Critical Essay- Tell Tale Heart by Edgar Allan Poe
The Tell Tale Heart tells the story of the murder of an elderly man by the narrator of the story. Was the narrator (hereafter referred to as he) truly insane or just broken by his guilt after the fact? The three factors we will use to answer this question are Intellect, Insanity and Irony.
The intelligence of the narrator is without question in this story. He plans everything down to the last detail from selecting his target, to lulling it into a false sense of security, and even to the manner of its execution. The premeditation of the act reveals the intelligence of the narrator. “I was never kinder to the old man than during the whole week before I killed him.” And for after the deed was done.
“If still you think me mad, you will think so no longer when I describe the wise precautions I took for the concealment of the body. The night waned, and I worked hastily, but in silence. First of all I dismembered the corpse. I cut off the head and the arms and the legs.
I then took up three planks from the flooring of the chamber, and deposited all between the scantlings. I then replaced the boards so cleverly, so cunningly, that no human eye – not even his – could have detected anything wrong. There was nothing to wash out – no stain of any kind – no blood-spot whatever. I had been too wary for that. A tub had caught it all – ha! ha!”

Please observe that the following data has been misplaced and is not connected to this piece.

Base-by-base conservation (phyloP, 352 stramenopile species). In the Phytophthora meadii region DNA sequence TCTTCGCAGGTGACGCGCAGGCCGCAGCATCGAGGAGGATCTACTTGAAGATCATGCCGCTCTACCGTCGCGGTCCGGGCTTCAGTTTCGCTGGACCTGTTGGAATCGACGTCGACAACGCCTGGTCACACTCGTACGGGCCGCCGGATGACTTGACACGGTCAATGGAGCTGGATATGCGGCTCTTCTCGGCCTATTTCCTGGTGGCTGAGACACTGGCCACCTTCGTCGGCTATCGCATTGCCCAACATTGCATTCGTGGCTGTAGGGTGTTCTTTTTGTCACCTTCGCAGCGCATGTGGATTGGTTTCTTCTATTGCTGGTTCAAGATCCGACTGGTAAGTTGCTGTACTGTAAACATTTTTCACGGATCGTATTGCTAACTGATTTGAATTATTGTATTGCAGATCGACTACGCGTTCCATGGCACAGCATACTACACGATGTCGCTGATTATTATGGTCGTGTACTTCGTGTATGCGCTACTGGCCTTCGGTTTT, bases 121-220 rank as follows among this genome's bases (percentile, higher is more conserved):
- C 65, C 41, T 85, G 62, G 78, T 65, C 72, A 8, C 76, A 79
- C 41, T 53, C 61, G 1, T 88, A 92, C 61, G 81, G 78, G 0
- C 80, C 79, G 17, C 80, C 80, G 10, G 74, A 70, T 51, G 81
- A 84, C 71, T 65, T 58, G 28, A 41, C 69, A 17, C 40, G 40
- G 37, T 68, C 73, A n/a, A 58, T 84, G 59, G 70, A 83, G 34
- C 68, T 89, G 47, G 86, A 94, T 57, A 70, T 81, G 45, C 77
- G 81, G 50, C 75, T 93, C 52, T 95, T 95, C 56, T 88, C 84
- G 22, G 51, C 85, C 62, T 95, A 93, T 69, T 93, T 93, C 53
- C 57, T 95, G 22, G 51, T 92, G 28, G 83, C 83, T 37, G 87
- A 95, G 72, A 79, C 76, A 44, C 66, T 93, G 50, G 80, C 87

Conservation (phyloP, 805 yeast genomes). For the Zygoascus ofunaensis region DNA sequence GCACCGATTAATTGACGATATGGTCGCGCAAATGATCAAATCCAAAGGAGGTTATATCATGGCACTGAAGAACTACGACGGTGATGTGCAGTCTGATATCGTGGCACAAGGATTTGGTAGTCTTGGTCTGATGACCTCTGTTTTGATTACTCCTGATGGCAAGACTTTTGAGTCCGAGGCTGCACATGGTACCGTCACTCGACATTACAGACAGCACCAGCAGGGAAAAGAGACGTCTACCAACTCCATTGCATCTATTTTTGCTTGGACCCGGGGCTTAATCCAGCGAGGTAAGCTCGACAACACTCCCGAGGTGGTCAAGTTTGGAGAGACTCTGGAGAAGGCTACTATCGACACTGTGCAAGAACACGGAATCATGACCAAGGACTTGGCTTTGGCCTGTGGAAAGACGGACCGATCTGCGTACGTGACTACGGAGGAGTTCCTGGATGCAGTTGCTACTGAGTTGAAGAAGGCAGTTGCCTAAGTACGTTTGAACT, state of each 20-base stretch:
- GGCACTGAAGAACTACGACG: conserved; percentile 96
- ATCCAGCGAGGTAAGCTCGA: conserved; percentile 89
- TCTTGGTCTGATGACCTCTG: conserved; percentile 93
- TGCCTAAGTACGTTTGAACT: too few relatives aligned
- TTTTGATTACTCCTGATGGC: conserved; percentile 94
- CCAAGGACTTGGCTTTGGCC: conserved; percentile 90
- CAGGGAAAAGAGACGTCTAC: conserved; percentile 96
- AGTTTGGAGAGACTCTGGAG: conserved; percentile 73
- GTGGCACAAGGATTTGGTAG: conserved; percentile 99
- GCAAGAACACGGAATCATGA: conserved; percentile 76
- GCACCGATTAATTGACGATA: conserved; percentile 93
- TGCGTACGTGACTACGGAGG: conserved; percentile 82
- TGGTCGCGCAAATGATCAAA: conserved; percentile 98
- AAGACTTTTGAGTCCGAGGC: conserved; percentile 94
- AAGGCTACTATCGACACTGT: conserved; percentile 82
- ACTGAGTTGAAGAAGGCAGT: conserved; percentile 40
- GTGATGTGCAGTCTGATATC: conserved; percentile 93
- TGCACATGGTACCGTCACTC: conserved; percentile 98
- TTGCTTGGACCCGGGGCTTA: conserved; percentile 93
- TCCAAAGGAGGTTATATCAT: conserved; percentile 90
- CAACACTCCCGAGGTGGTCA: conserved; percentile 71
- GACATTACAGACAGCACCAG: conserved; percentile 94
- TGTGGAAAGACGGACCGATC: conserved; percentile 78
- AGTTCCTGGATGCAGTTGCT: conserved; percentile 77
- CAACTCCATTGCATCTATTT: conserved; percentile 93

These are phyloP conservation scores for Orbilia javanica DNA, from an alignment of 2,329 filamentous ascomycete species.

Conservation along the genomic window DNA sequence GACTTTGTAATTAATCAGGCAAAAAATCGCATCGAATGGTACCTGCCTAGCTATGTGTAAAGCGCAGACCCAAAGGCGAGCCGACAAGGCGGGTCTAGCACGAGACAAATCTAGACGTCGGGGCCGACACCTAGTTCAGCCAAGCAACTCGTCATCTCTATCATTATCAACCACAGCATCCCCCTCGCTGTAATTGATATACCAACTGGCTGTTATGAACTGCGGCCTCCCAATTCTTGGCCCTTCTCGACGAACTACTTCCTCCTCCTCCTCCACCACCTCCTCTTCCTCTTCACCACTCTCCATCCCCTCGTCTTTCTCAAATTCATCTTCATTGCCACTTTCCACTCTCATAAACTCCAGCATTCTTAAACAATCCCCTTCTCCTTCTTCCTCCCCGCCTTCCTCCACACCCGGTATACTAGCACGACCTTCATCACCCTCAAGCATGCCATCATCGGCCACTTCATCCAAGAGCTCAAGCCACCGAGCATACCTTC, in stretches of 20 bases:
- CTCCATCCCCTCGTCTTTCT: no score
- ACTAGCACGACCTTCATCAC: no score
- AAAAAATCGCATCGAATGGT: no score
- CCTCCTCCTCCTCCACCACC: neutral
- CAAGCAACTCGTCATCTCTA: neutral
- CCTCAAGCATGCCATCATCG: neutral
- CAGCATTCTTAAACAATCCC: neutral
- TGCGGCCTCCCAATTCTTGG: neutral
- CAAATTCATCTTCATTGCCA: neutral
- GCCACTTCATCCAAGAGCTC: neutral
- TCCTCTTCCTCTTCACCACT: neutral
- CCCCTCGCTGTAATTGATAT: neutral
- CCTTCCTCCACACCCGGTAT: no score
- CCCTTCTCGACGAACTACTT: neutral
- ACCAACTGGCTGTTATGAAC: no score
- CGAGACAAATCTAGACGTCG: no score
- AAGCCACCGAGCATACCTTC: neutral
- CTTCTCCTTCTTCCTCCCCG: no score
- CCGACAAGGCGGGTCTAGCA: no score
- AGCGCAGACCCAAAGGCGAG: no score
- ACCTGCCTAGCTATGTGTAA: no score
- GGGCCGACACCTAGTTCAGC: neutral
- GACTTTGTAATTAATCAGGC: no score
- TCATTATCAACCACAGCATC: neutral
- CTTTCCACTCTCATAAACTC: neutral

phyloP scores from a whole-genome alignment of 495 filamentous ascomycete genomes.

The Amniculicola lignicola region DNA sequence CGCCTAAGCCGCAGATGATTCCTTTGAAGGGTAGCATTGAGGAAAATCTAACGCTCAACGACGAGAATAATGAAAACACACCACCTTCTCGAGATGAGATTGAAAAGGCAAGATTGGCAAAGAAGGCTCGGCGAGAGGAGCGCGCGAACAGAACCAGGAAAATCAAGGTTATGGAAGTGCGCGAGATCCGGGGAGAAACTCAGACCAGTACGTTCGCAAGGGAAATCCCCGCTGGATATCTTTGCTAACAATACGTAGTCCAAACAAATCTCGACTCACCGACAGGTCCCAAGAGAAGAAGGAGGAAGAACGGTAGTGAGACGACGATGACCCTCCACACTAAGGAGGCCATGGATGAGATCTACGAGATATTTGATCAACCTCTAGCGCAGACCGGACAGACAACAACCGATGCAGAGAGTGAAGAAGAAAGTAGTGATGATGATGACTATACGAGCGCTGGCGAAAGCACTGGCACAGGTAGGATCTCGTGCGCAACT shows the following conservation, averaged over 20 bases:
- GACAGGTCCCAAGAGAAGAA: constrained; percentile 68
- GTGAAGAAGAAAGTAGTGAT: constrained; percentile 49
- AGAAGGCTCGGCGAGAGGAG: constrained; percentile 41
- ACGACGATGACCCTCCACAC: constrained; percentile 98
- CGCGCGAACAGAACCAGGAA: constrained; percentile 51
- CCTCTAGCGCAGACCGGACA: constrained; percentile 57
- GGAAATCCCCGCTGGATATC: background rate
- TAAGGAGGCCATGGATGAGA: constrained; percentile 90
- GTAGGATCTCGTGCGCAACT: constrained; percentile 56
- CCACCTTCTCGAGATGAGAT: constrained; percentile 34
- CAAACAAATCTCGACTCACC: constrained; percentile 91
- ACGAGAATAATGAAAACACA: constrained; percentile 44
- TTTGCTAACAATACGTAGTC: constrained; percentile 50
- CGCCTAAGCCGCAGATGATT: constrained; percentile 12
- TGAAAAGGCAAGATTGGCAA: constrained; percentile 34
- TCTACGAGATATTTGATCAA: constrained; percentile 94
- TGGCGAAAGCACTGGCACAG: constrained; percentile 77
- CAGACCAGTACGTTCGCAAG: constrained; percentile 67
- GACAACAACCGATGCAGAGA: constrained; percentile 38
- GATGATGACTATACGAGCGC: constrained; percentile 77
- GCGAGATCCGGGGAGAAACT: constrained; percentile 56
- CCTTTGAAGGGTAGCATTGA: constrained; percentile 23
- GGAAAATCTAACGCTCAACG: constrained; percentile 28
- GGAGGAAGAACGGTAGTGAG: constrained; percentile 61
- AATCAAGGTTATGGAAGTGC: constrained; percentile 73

The narrator shows over the course of the story that he is a paranoid schizophrenic. The paranoia exhibited itself with the fixation on the “evil eye” and the worry that the neighbors and the officers would hear the beating of the old man’s heart. The schizophrenia shows itself in the insomnia allowing the narrator to stay up all hours peering at the old man after midnight. “And every night, about midnight, I turned the latch of his door and opened it – oh, so gently!” The almost nonexistent positive emotions now held for the old man and his worldly things. “Passion there was...